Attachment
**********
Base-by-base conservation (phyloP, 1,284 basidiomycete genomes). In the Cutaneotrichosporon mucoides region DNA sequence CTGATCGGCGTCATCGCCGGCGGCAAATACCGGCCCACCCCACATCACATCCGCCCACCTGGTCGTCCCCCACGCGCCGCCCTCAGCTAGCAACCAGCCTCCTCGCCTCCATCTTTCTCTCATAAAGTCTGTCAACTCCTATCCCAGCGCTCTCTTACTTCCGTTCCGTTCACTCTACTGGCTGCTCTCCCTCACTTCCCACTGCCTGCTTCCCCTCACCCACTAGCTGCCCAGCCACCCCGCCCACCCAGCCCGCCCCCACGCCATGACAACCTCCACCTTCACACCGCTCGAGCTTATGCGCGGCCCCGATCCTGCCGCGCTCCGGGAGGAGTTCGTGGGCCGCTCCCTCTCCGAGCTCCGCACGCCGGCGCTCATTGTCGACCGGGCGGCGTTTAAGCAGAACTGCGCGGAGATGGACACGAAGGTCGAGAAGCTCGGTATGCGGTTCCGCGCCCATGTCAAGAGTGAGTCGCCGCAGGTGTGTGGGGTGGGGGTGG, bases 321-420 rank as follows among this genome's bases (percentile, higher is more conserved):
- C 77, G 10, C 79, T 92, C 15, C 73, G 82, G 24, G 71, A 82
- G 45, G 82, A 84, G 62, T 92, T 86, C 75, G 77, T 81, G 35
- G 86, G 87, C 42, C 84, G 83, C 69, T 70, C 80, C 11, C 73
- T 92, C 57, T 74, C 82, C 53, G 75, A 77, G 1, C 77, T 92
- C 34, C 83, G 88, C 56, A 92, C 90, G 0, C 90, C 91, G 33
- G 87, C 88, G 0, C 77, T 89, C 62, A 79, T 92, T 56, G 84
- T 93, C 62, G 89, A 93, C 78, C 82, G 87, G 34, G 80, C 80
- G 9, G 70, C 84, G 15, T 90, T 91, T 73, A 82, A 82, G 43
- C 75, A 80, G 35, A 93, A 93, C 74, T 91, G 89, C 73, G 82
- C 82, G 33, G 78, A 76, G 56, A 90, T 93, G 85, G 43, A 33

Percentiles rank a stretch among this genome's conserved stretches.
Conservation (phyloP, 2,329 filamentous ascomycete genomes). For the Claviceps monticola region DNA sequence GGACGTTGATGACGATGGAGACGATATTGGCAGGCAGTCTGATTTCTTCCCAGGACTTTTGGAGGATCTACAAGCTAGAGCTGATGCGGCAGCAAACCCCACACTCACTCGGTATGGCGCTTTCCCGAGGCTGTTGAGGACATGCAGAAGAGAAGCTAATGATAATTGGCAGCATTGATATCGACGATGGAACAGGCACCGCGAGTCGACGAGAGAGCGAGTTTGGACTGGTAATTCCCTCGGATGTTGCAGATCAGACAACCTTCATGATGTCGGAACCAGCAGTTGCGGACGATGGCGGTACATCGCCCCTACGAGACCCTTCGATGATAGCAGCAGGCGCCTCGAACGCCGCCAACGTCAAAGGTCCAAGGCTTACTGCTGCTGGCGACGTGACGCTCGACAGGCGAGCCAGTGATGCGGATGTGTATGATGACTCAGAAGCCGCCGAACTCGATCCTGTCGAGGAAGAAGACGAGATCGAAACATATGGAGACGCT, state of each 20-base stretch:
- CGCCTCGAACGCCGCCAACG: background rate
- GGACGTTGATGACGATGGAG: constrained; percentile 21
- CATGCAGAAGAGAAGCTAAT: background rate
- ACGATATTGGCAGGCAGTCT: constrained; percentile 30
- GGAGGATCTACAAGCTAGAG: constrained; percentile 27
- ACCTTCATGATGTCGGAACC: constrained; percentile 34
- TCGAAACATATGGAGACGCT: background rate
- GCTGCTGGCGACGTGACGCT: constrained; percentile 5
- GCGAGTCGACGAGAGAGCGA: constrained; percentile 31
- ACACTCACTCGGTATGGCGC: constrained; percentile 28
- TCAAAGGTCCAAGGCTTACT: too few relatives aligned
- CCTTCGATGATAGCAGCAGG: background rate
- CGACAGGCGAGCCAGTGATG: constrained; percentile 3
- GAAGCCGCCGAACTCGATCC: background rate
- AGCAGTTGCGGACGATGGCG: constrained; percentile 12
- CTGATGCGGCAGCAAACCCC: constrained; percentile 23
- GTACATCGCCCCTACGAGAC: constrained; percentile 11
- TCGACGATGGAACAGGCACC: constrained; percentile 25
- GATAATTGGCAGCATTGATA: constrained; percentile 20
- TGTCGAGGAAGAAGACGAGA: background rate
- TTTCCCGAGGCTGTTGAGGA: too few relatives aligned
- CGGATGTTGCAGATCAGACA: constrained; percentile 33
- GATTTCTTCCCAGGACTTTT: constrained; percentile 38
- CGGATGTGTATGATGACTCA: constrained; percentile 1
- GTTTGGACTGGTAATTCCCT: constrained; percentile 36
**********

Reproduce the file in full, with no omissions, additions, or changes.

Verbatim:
Base-by-base conservation (phyloP, 1,284 basidiomycete genomes). In the Cutaneotrichosporon mucoides region DNA sequence CTGATCGGCGTCATCGCCGGCGGCAAATACCGGCCCACCCCACATCACATCCGCCCACCTGGTCGTCCCCCACGCGCCGCCCTCAGCTAGCAACCAGCCTCCTCGCCTCCATCTTTCTCTCATAAAGTCTGTCAACTCCTATCCCAGCGCTCTCTTACTTCCGTTCCGTTCACTCTACTGGCTGCTCTCCCTCACTTCCCACTGCCTGCTTCCCCTCACCCACTAGCTGCCCAGCCACCCCGCCCACCCAGCCCGCCCCCACGCCATGACAACCTCCACCTTCACACCGCTCGAGCTTATGCGCGGCCCCGATCCTGCCGCGCTCCGGGAGGAGTTCGTGGGCCGCTCCCTCTCCGAGCTCCGCACGCCGGCGCTCATTGTCGACCGGGCGGCGTTTAAGCAGAACTGCGCGGAGATGGACACGAAGGTCGAGAAGCTCGGTATGCGGTTCCGCGCCCATGTCAAGAGTGAGTCGCCGCAGGTGTGTGGGGTGGGGGTGG, bases 321-420 rank as follows among this genome's bases (percentile, higher is more conserved):
- C 77, G 10, C 79, T 92, C 15, C 73, G 82, G 24, G 71, A 82
- G 45, G 82, A 84, G 62, T 92, T 86, C 75, G 77, T 81, G 35
- G 86, G 87, C 42, C 84, G 83, C 69, T 70, C 80, C 11, C 73
- T 92, C 57, T 74, C 82, C 53, G 75, A 77, G 1, C 77, T 92
- C 34, C 83, G 88, C 56, A 92, C 90, G 0, C 90, C 91, G 33
- G 87, C 88, G 0, C 77, T 89, C 62, A 79, T 92, T 56, G 84
- T 93, C 62, G 89, A 93, C 78, C 82, G 87, G 34, G 80, C 80
- G 9, G 70, C 84, G 15, T 90, T 91, T 73, A 82, A 82, G 43
- C 75, A 80, G 35, A 93, A 93, C 74, T 91, G 89, C 73, G 82
- C 82, G 33, G 78, A 76, G 56, A 90, T 93, G 85, G 43, A 33

Percentiles rank a stretch among this genome's conserved stretches.
Conservation (phyloP, 2,329 filamentous ascomycete genomes). For the Claviceps monticola region DNA sequence GGACGTTGATGACGATGGAGACGATATTGGCAGGCAGTCTGATTTCTTCCCAGGACTTTTGGAGGATCTACAAGCTAGAGCTGATGCGGCAGCAAACCCCACACTCACTCGGTATGGCGCTTTCCCGAGGCTGTTGAGGACATGCAGAAGAGAAGCTAATGATAATTGGCAGCATTGATATCGACGATGGAACAGGCACCGCGAGTCGACGAGAGAGCGAGTTTGGACTGGTAATTCCCTCGGATGTTGCAGATCAGACAACCTTCATGATGTCGGAACCAGCAGTTGCGGACGATGGCGGTACATCGCCCCTACGAGACCCTTCGATGATAGCAGCAGGCGCCTCGAACGCCGCCAACGTCAAAGGTCCAAGGCTTACTGCTGCTGGCGACGTGACGCTCGACAGGCGAGCCAGTGATGCGGATGTGTATGATGACTCAGAAGCCGCCGAACTCGATCCTGTCGAGGAAGAAGACGAGATCGAAACATATGGAGACGCT, state of each 20-base stretch:
- CGCCTCGAACGCCGCCAACG: background rate
- GGACGTTGATGACGATGGAG: constrained; percentile 21
- CATGCAGAAGAGAAGCTAAT: background rate
- ACGATATTGGCAGGCAGTCT: constrained; percentile 30
- GGAGGATCTACAAGCTAGAG: constrained; percentile 27
- ACCTTCATGATGTCGGAACC: constrained; percentile 34
- TCGAAACATATGGAGACGCT: background rate
- GCTGCTGGCGACGTGACGCT: constrained; percentile 5
- GCGAGTCGACGAGAGAGCGA: constrained; percentile 31
- ACACTCACTCGGTATGGCGC: constrained; percentile 28
- TCAAAGGTCCAAGGCTTACT: too few relatives aligned
- CCTTCGATGATAGCAGCAGG: background rate
- CGACAGGCGAGCCAGTGATG: constrained; percentile 3
- GAAGCCGCCGAACTCGATCC: background rate
- AGCAGTTGCGGACGATGGCG: constrained; percentile 12
- CTGATGCGGCAGCAAACCCC: constrained; percentile 23
- GTACATCGCCCCTACGAGAC: constrained; percentile 11
- TCGACGATGGAACAGGCACC: constrained; percentile 25
- GATAATTGGCAGCATTGATA: constrained; percentile 20
- TGTCGAGGAAGAAGACGAGA: background rate
- TTTCCCGAGGCTGTTGAGGA: too few relatives aligned
- CGGATGTTGCAGATCAGACA: constrained; percentile 33
- GATTTCTTCCCAGGACTTTT: constrained; percentile 38
- CGGATGTGTATGATGACTCA: constrained; percentile 1
- GTTTGGACTGGTAATTCCCT: constrained; percentile 36